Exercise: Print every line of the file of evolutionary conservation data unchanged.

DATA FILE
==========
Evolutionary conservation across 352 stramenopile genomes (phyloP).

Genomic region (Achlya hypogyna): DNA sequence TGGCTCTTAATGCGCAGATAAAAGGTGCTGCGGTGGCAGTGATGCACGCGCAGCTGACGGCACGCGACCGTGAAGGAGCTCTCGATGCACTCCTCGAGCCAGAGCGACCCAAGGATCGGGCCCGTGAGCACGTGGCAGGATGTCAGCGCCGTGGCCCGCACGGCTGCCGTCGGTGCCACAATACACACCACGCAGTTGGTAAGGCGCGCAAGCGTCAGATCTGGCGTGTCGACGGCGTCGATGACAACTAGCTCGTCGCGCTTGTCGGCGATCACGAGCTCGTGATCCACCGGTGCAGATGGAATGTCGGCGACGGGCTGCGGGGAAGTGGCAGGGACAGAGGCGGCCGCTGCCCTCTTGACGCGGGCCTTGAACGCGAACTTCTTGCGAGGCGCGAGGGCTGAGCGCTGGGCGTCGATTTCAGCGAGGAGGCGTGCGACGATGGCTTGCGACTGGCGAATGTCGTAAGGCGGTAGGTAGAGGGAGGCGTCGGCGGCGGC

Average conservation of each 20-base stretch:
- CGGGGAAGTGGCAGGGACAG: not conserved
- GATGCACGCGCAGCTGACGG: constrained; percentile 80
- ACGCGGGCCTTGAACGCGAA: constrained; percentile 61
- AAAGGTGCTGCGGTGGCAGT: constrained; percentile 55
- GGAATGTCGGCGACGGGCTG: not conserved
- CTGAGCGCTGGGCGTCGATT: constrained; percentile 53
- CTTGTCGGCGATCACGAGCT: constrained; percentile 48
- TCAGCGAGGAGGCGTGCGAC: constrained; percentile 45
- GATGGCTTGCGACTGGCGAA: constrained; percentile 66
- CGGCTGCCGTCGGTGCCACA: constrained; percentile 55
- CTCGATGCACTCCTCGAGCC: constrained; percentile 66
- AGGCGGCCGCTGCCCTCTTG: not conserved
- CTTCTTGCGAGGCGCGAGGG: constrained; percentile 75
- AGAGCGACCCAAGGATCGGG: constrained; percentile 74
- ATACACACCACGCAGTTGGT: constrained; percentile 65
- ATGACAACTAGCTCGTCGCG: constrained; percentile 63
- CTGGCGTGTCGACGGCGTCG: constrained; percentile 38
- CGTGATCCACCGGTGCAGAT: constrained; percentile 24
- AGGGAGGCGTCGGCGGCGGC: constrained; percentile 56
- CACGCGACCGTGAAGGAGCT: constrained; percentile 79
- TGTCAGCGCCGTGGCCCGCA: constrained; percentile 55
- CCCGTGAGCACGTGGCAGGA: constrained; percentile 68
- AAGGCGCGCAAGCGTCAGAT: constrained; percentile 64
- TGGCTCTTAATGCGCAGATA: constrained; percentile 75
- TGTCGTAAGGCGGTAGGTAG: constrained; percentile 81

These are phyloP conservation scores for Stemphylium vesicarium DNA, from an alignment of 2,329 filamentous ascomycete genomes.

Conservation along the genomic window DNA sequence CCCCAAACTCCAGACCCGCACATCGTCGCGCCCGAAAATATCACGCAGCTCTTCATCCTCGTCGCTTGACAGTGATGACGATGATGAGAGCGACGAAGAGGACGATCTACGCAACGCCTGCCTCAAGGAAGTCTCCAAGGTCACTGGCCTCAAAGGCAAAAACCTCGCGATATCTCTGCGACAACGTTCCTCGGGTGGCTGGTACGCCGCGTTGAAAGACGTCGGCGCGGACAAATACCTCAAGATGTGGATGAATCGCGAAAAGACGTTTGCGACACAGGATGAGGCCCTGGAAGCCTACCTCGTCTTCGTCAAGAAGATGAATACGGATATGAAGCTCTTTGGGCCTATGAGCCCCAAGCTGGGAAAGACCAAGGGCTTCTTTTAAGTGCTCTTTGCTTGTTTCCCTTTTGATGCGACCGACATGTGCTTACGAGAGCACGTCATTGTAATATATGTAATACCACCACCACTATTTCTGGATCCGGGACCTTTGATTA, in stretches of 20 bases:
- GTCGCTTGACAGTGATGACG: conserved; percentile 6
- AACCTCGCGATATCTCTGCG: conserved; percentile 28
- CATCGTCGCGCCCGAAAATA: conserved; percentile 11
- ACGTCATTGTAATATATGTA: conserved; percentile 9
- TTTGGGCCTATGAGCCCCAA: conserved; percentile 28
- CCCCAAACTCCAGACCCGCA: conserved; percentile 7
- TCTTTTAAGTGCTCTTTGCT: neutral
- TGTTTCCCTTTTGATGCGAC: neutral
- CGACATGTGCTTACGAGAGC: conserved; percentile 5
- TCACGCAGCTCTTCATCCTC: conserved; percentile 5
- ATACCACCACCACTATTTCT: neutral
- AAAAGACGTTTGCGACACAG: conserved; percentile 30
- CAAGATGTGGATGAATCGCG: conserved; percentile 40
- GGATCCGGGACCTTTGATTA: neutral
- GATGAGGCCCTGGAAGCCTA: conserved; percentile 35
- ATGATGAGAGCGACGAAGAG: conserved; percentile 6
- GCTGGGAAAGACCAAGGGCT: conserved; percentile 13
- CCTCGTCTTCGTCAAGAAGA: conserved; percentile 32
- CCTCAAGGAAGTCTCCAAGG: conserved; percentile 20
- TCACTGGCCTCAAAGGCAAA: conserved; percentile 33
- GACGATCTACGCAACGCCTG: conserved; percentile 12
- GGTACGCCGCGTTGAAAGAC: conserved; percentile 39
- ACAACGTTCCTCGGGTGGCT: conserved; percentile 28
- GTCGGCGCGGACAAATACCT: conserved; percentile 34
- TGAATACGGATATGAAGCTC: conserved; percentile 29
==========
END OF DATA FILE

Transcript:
Evolutionary conservation across 352 stramenopile genomes (phyloP).

Genomic region (Achlya hypogyna): DNA sequence TGGCTCTTAATGCGCAGATAAAAGGTGCTGCGGTGGCAGTGATGCACGCGCAGCTGACGGCACGCGACCGTGAAGGAGCTCTCGATGCACTCCTCGAGCCAGAGCGACCCAAGGATCGGGCCCGTGAGCACGTGGCAGGATGTCAGCGCCGTGGCCCGCACGGCTGCCGTCGGTGCCACAATACACACCACGCAGTTGGTAAGGCGCGCAAGCGTCAGATCTGGCGTGTCGACGGCGTCGATGACAACTAGCTCGTCGCGCTTGTCGGCGATCACGAGCTCGTGATCCACCGGTGCAGATGGAATGTCGGCGACGGGCTGCGGGGAAGTGGCAGGGACAGAGGCGGCCGCTGCCCTCTTGACGCGGGCCTTGAACGCGAACTTCTTGCGAGGCGCGAGGGCTGAGCGCTGGGCGTCGATTTCAGCGAGGAGGCGTGCGACGATGGCTTGCGACTGGCGAATGTCGTAAGGCGGTAGGTAGAGGGAGGCGTCGGCGGCGGC

Average conservation of each 20-base stretch:
- CGGGGAAGTGGCAGGGACAG: not conserved
- GATGCACGCGCAGCTGACGG: constrained; percentile 80
- ACGCGGGCCTTGAACGCGAA: constrained; percentile 61
- AAAGGTGCTGCGGTGGCAGT: constrained; percentile 55
- GGAATGTCGGCGACGGGCTG: not conserved
- CTGAGCGCTGGGCGTCGATT: constrained; percentile 53
- CTTGTCGGCGATCACGAGCT: constrained; percentile 48
- TCAGCGAGGAGGCGTGCGAC: constrained; percentile 45
- GATGGCTTGCGACTGGCGAA: constrained; percentile 66
- CGGCTGCCGTCGGTGCCACA: constrained; percentile 55
- CTCGATGCACTCCTCGAGCC: constrained; percentile 66
- AGGCGGCCGCTGCCCTCTTG: not conserved
- CTTCTTGCGAGGCGCGAGGG: constrained; percentile 75
- AGAGCGACCCAAGGATCGGG: constrained; percentile 74
- ATACACACCACGCAGTTGGT: constrained; percentile 65
- ATGACAACTAGCTCGTCGCG: constrained; percentile 63
- CTGGCGTGTCGACGGCGTCG: constrained; percentile 38
- CGTGATCCACCGGTGCAGAT: constrained; percentile 24
- AGGGAGGCGTCGGCGGCGGC: constrained; percentile 56
- CACGCGACCGTGAAGGAGCT: constrained; percentile 79
- TGTCAGCGCCGTGGCCCGCA: constrained; percentile 55
- CCCGTGAGCACGTGGCAGGA: constrained; percentile 68
- AAGGCGCGCAAGCGTCAGAT: constrained; percentile 64
- TGGCTCTTAATGCGCAGATA: constrained; percentile 75
- TGTCGTAAGGCGGTAGGTAG: constrained; percentile 81

These are phyloP conservation scores for Stemphylium vesicarium DNA, from an alignment of 2,329 filamentous ascomycete genomes.

Conservation along the genomic window DNA sequence CCCCAAACTCCAGACCCGCACATCGTCGCGCCCGAAAATATCACGCAGCTCTTCATCCTCGTCGCTTGACAGTGATGACGATGATGAGAGCGACGAAGAGGACGATCTACGCAACGCCTGCCTCAAGGAAGTCTCCAAGGTCACTGGCCTCAAAGGCAAAAACCTCGCGATATCTCTGCGACAACGTTCCTCGGGTGGCTGGTACGCCGCGTTGAAAGACGTCGGCGCGGACAAATACCTCAAGATGTGGATGAATCGCGAAAAGACGTTTGCGACACAGGATGAGGCCCTGGAAGCCTACCTCGTCTTCGTCAAGAAGATGAATACGGATATGAAGCTCTTTGGGCCTATGAGCCCCAAGCTGGGAAAGACCAAGGGCTTCTTTTAAGTGCTCTTTGCTTGTTTCCCTTTTGATGCGACCGACATGTGCTTACGAGAGCACGTCATTGTAATATATGTAATACCACCACCACTATTTCTGGATCCGGGACCTTTGATTA, in stretches of 20 bases:
- GTCGCTTGACAGTGATGACG: conserved; percentile 6
- AACCTCGCGATATCTCTGCG: conserved; percentile 28
- CATCGTCGCGCCCGAAAATA: conserved; percentile 11
- ACGTCATTGTAATATATGTA: conserved; percentile 9
- TTTGGGCCTATGAGCCCCAA: conserved; percentile 28
- CCCCAAACTCCAGACCCGCA: conserved; percentile 7
- TCTTTTAAGTGCTCTTTGCT: neutral
- TGTTTCCCTTTTGATGCGAC: neutral
- CGACATGTGCTTACGAGAGC: conserved; percentile 5
- TCACGCAGCTCTTCATCCTC: conserved; percentile 5
- ATACCACCACCACTATTTCT: neutral
- AAAAGACGTTTGCGACACAG: conserved; percentile 30
- CAAGATGTGGATGAATCGCG: conserved; percentile 40
- GGATCCGGGACCTTTGATTA: neutral
- GATGAGGCCCTGGAAGCCTA: conserved; percentile 35
- ATGATGAGAGCGACGAAGAG: conserved; percentile 6
- GCTGGGAAAGACCAAGGGCT: conserved; percentile 13
- CCTCGTCTTCGTCAAGAAGA: conserved; percentile 32
- CCTCAAGGAAGTCTCCAAGG: conserved; percentile 20
- TCACTGGCCTCAAAGGCAAA: conserved; percentile 33
- GACGATCTACGCAACGCCTG: conserved; percentile 12
- GGTACGCCGCGTTGAAAGAC: conserved; percentile 39
- ACAACGTTCCTCGGGTGGCT: conserved; percentile 28
- GTCGGCGCGGACAAATACCT: conserved; percentile 34
- TGAATACGGATATGAAGCTC: conserved; percentile 29